Online Gaming and its regulations

Journals Of India
Online Gaming and its regulations
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Of the numerous things that the pandemic has changed in our lives, an obvious one is the way we entertain ourselves. Amid the proliferation of OTT channels and the rise in viewing hours what has gone unnoticed is the burgeoning use of online gaming. The average time spent on online gaming has gone up almost 65 per cent from pre-Covid levels. More than 43 crore people have spent time on virtual gaming. Online gaming is posing a new set of challenges and the need of the hour is a robust and comprehensive regulatory mechanism.

In News:A task force set up by the Ministry of Electronics and Information Technology has prepared a final report of its recommendations to regulate the online gaming industry in India.

Placing it in Syllabus:Governance, Science and Technology

Static Dimensions

  • About Online Gaming
  • Need for regulation of online gaming
  • Online gaming market in India

Current Dimensions

  • More on news
  • Need for a central-level law
  • Steps taken by government
  • The recommendations of the task force
  • Ministry that will be in charge of the regulation
  • Task force say about offshore betting apps
  • Issues with regulation of online gaming


More on news

  • An inter-ministerial task force, set up by the Ministry of Electronics and Information Technology (MeitY) to propose contours of a national-level legislation to regulate online gaming, has proposed the creation of a central regulatory body for the sector, clearly defining what games of skill and chance are, and bringing online gaming under the purview of the , among other things.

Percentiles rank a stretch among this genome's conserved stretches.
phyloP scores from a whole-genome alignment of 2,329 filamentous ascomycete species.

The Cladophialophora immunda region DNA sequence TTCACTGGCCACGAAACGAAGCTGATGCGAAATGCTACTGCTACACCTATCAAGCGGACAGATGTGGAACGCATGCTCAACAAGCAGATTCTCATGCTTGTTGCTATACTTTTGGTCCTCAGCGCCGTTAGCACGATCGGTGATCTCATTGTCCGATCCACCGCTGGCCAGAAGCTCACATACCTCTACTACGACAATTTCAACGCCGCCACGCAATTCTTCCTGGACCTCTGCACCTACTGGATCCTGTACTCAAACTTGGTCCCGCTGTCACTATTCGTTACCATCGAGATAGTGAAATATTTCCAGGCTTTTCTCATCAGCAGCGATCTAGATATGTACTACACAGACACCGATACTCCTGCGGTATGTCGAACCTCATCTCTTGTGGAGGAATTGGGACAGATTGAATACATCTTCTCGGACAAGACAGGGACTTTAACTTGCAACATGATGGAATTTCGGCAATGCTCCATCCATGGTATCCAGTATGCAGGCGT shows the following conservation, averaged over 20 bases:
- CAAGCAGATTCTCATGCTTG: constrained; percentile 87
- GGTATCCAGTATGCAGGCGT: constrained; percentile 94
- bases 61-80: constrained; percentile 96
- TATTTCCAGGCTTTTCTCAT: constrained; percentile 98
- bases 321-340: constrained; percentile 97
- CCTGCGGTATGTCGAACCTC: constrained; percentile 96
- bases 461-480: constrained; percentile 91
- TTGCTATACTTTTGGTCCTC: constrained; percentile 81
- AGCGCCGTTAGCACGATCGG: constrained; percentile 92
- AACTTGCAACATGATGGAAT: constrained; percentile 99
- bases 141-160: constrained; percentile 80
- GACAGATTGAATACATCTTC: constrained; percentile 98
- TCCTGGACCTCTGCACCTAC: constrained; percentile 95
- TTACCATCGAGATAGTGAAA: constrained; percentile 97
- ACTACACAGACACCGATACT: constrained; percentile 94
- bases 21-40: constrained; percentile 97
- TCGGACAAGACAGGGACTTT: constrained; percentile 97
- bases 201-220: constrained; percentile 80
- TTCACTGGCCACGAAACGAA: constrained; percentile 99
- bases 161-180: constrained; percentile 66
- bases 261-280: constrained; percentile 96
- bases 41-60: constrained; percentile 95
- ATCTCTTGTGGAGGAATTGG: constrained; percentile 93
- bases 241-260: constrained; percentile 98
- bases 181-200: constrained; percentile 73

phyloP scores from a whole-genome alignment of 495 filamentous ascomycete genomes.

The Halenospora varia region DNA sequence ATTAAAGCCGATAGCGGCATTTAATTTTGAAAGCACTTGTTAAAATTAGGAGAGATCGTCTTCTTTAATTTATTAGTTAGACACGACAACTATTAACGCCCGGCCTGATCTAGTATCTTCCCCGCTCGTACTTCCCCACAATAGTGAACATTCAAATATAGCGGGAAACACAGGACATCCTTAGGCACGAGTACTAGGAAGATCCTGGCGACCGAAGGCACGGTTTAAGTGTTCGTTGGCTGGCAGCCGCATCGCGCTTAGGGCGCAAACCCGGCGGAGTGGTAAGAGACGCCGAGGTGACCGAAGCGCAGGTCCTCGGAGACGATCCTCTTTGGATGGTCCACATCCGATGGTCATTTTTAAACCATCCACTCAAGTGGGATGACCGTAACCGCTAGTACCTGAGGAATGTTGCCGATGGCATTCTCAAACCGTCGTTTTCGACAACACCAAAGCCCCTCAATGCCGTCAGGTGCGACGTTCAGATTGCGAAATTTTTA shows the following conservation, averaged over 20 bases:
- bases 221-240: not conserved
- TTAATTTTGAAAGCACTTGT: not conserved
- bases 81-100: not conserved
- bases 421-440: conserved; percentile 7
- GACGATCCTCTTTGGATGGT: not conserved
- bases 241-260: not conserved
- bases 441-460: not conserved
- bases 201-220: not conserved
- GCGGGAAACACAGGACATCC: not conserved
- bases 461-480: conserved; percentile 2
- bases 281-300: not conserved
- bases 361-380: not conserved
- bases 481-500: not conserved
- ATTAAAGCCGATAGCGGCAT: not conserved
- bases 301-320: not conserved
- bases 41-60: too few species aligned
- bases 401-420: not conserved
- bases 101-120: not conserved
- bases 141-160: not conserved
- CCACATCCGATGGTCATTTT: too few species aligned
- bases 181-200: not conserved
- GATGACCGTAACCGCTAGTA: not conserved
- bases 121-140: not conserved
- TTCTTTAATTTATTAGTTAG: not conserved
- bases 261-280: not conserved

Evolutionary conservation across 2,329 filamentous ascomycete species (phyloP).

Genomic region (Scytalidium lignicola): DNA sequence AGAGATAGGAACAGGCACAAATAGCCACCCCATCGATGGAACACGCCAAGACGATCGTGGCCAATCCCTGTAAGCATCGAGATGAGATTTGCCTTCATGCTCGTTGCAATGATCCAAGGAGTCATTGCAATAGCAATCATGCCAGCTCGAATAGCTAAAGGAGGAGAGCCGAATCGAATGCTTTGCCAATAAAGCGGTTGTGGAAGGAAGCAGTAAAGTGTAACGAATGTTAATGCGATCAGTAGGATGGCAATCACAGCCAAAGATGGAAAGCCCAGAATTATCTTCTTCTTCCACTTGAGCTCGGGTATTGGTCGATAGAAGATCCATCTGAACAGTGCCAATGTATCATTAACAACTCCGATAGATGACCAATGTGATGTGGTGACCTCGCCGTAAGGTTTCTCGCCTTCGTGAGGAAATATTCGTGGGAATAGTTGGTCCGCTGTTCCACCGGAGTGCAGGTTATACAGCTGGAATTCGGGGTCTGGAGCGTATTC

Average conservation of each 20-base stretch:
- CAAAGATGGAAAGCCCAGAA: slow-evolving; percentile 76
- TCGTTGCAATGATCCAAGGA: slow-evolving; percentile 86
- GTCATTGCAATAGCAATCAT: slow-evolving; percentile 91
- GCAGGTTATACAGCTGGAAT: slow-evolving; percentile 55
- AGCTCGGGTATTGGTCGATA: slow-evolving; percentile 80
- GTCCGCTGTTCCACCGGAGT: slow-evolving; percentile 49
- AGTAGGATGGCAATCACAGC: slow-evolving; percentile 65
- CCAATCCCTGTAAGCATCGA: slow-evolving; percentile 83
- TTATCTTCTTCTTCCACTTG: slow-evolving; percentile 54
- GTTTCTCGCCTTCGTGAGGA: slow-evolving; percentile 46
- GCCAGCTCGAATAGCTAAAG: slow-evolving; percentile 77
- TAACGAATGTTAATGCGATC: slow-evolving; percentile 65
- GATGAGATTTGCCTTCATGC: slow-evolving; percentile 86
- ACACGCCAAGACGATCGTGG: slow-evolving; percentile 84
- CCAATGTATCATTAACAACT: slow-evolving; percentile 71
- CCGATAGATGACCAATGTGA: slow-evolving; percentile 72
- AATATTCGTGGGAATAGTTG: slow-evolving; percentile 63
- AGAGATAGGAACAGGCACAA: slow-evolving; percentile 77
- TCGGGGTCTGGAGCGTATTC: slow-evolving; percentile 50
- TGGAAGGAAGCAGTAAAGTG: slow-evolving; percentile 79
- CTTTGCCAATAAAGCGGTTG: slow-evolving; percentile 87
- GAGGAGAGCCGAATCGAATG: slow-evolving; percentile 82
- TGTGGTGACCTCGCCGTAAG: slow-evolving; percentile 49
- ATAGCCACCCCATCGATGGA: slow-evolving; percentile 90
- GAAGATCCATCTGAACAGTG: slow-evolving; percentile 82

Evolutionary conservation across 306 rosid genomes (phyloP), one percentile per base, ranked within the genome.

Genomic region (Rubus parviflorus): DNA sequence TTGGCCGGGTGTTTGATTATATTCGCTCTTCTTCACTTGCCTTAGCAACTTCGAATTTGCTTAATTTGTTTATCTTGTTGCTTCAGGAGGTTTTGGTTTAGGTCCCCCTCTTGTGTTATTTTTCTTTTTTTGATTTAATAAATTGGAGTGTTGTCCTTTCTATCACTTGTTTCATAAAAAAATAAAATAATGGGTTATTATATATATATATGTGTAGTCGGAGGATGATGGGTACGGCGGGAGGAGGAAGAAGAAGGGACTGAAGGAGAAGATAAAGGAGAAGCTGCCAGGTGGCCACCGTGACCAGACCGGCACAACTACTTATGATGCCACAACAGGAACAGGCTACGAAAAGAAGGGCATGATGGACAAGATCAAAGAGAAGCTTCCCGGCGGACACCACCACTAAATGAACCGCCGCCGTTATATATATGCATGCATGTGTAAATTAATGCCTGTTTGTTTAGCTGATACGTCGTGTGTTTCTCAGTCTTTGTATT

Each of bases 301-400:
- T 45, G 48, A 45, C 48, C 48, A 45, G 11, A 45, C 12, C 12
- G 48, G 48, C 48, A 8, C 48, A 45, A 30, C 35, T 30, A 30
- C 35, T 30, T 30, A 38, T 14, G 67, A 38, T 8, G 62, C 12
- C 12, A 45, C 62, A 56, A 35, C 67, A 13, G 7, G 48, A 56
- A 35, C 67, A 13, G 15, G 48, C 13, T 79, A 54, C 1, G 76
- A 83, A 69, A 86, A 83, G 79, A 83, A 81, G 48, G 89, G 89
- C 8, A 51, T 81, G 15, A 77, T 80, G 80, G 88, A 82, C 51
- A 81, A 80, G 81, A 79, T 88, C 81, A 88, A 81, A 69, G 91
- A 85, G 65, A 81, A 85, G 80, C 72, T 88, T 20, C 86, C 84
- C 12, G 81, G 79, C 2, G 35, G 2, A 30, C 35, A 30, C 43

• The task force, set up by MeitY in May 2022, included the CEO of government think tank Niti Aayog, and secretaries of ministries including IT, Home, Finance, Information and Broadcasting, and Consumer Affairs, among others.
  • The task force is understood to have prepared a final report of its recommendations and submitted it to the IT Ministry.

About Online Gaming

  • There are three types of online gaming. 
  • The first is e-sports. These are video games which, in the 1990s, were played privately or on consoles in video game shops but are now played online in an organised way between professional players, individually or as teams. 
  • The second is fantasy sports. These are games in which you choose a team of real sports players from different teams and win points according to how well the players perform in real life.
  • Finally, there are online casual games which could be skill-based where the outcome is predominantly influenced by mental or physical skill  or based on chance, where the result is strongly determined by some randomised activity, such as rolling a dice. 
    • A game of chance may be considered as gambling if players wager money or anything of monetary value.

Online gaming market in India

  • The revenue of the Indian mobile gaming industry is expected to exceed $1.5 billion in 2022, and is estimated to reach $5 billion in 2025
  • The industry in the country grew at a CAGR of 38% between 2017-2020, as opposed to 8% in China and 10% in the US. 
  • It is expected to grow at a CAGR of 15% to reach Rs 153 billion in revenue by 2024. India’s percentage of new paying users (NPUs) in gaming has been the fastest growing in the world for two consecutive years, at 40% in 2020 and reaching 50% in 2021.
  • According to a report by EY and FICCI, transaction-based games’ revenues grew 26% in India, with the number of paying gamers increasing by 17% from 80 million in 2020 to 95 million in 2021.

Need for regulation of online gaming

  • Lack of regulatory oversight-This flourishing industry suffers from lack of regulatory oversight.
    • Online gaming falls in a regulatory grey area and there is no comprehensive legislation with respect to its legality, or its boundaries with gambling and betting even as the applicable tax rate is being debated in relevant circles.
  • Addictions-A large number of people are developing a strong dependence on online gaming. This addiction is destroying lives and devastating families.